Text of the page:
Investment banking refers to a broad range of financial services that mostly involve raising capital and providing advice for corporations, governments, and high-net-worth individuals. Transactions involving the capital markets are often complex and full of regulatory hurdles to navigate, so corporations and other organizations often hire investment banks to help facilitate them.
Investment banking is very different from consumer, or commercial banking, which is what most people think of as “banking,” so as investors, it’s important to understand the distinction.
Understanding investment banking
Investment banking is a broad term that refers to several different services that can be performed by financial institutions. Most investment banking activities fall into one of two categories: mergers and acquisitions (M&A) and corporate financing.
On the M&A side, investment banks advise corporations when it comes to acquiring other businesses or merging with them. Although the exact services provided can vary, investment bankers can provide valuation calculations, assist with negotiations, and provide “fairness opinions” on a transaction.
With corporate financing, businesses have two main ways of raising capital. They can take on debt, such as through a bond offering, or they can issue equity, either in the form of an initial public offering (IPO) or a secondary offering. In both cases, investment banks help facilitate the process.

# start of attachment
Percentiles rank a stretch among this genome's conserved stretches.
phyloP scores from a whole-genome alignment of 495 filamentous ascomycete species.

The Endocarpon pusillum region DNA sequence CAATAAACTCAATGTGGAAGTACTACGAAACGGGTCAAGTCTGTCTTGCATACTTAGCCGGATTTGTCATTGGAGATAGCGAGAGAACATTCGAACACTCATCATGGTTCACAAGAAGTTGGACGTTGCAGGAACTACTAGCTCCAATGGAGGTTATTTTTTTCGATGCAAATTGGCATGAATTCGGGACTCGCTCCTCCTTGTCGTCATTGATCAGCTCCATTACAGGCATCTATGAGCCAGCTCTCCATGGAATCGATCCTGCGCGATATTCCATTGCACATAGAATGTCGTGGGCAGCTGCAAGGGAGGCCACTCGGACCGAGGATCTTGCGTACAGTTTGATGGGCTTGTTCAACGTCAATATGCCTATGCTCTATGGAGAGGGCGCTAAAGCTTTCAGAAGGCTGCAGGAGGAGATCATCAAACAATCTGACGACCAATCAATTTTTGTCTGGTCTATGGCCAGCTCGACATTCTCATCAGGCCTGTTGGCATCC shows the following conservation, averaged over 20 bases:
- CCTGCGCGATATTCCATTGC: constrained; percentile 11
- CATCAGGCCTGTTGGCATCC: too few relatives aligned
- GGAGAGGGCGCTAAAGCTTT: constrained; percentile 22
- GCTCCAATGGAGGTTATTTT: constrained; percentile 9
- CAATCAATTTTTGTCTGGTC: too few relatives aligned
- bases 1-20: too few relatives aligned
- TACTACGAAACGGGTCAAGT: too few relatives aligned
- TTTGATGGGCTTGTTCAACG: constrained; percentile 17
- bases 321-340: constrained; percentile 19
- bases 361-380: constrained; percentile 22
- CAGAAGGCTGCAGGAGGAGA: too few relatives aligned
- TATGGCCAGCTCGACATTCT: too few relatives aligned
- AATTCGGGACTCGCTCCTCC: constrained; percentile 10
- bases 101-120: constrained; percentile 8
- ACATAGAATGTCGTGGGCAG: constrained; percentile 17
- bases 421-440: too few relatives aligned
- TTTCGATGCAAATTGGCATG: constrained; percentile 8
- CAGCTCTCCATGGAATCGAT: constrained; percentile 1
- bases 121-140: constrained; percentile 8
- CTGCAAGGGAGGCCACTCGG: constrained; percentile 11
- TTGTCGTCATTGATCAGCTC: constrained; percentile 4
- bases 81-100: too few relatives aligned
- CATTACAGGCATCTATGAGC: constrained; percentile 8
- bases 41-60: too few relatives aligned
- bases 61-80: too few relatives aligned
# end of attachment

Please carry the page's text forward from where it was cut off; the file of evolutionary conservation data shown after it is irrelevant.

For example, when a company decides to go public through an IPO, investment bankers act as an intermediary between the company and investors to sell its initial set of shares (a process known as underwriting). Investment bankers will determine the initial offering price, ensure that the IPO is compliant with all regulatory requirements, and purchase the shares from the company to sell to the public.
In addition, investment banks often have other activities:
- Trading: Investment banks often have trading divisions that buy and sell securities and derivatives, both for clients and for the firm’s own accounts.
- Investment research and analysts: Many investment banks produce investment research for their clients. If you’ve ever heard that an analyst “upgraded” a stock, or raised their price target, that likely came from an investment bank.
- Lending: Although lending is typically the realm of commercial banks, investment banks often have some lending operations.
- Asset management: Investment banks often advise corporations and high-net-worth individuals how to invest their capital. Some of the largest investment banks have hundreds of billions or even trillions of dollars of client assets under management.
Investment banking vs. commercial banking
There are two main types of banking. Commercial banking is what most people associate with the term “banking.” This is the consumer-facing side of the banking business and mainly involves taking deposits from consumers and businesses and loaning money to customers, hoping to profit from the interest earned on loans. Other types of banking activities that typically fall in the realm of commercial banking include foreign exchange services, merchant services, retail brokerage services, and financial advisory businesses.
Investment banking has little to do with typical savings and loan activities. As previously noted, investment banks provide services to businesses, governments, and high-net-worth individuals related to complex financial transactions.